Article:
What if the new Afghan policy is a consequence of the US-India partnership makes Pakistan a victim? Will this not result in further destabilization of Afghanistan with the Taliban’s raising an anti- US and India battle cry of ‘Jihad against the apostate’? Taliban’s guns will then not only turn against the American presence and their interests there as they usually do; but also will also target the products of Indian economic and infrastructural engagements in Afghanistan. Afghanistan shares a heritage, a common culture, language and religion with Pakistan that binds them in a graceful relationship of eternal brotherhood.

Read more: The illegality of Trump’s ‘Afghanistan war’

Indian Incentives in Afghanistan

What India brings to Afghanistan are only its business interests. The large share in Afghanistan rebuilding process pose a great opportunity for the Indian industry and its markets – not only economic but military industry as well that seeks to supply the Afghans with the much-needed military equipment and hardware for its weak and struggling defense force that needs a sustained military supply.

Afghanistan for India is the gateway to its future energy security. Only a stable Afghanistan will ensure the prospects of uninterrupted energy commitments with the Central Asian States like Kazakhstan, Kyrgyzstan, Uzbekistan, Turkmenistan and Tajikistan all of which were visited by the Prime Minister Narendra Modi of India in July 2015.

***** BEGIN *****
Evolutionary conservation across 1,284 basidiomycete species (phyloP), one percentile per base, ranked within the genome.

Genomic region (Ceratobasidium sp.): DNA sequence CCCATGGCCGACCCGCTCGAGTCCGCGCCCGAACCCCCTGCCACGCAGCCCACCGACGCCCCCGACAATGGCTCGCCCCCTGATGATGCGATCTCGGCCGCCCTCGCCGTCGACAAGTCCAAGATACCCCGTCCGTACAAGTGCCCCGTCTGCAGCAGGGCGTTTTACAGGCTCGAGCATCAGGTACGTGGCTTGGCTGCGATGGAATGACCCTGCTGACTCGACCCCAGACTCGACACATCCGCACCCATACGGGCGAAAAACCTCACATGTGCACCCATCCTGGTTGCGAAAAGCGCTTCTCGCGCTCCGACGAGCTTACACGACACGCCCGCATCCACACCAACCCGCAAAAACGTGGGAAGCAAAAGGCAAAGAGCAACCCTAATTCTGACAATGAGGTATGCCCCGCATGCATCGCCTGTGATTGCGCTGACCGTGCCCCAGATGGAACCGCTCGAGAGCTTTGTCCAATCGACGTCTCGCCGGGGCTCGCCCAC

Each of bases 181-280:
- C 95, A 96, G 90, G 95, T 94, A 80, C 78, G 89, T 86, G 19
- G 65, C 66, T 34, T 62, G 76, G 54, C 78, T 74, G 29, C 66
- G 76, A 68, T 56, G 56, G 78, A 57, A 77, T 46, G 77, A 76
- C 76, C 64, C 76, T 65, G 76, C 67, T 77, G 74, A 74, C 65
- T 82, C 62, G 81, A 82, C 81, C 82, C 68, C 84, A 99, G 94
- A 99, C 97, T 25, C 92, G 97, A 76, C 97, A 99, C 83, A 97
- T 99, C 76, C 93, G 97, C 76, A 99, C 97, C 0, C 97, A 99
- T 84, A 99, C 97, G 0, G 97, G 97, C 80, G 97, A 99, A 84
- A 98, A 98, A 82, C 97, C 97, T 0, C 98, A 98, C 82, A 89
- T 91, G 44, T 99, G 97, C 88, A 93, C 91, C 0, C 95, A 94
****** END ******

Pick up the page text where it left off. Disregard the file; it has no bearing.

The writ of Afghan government does not extend to the areas controlled by Afghan Taliban’s. Both Pakistan and China complain about inaction and inability of the Afghan government to address terrorism emanating out of its borders.

Should we call this strategic partnership as a way to elevate the sufferings of the poor people of Afghanistan or a business opportunity that Prime Minister of India seeks across the Durand Line? Considering India’s investment in the US dictated, guided and controlled strategic partnership in Afghanistan what kind of Taliban will suit New Delhi’s interests? A Taliban inclined and willing to become part of a political process or a trigger-happy Taliban bent upon ruining the ongoing Indian economic activity and work in that country?

The Foreign Minister of Pakistan, Mr. Khawaja Asif, has been very open and candid in expressing the joint civil-military view of Pakistan while briefing the Senate on US Secretary of State, Rex Tillerson’s, recent trip to Pakistan. His whole focus was to highlight that the new strategy for Afghanistan was showcasing India, US, and Afghanistan as partners with Pakistan being left out and subjected only to take the pressure.

Read more: Trumpistan! The Trumpeter’s policy on Afghanistan is really their Policy on…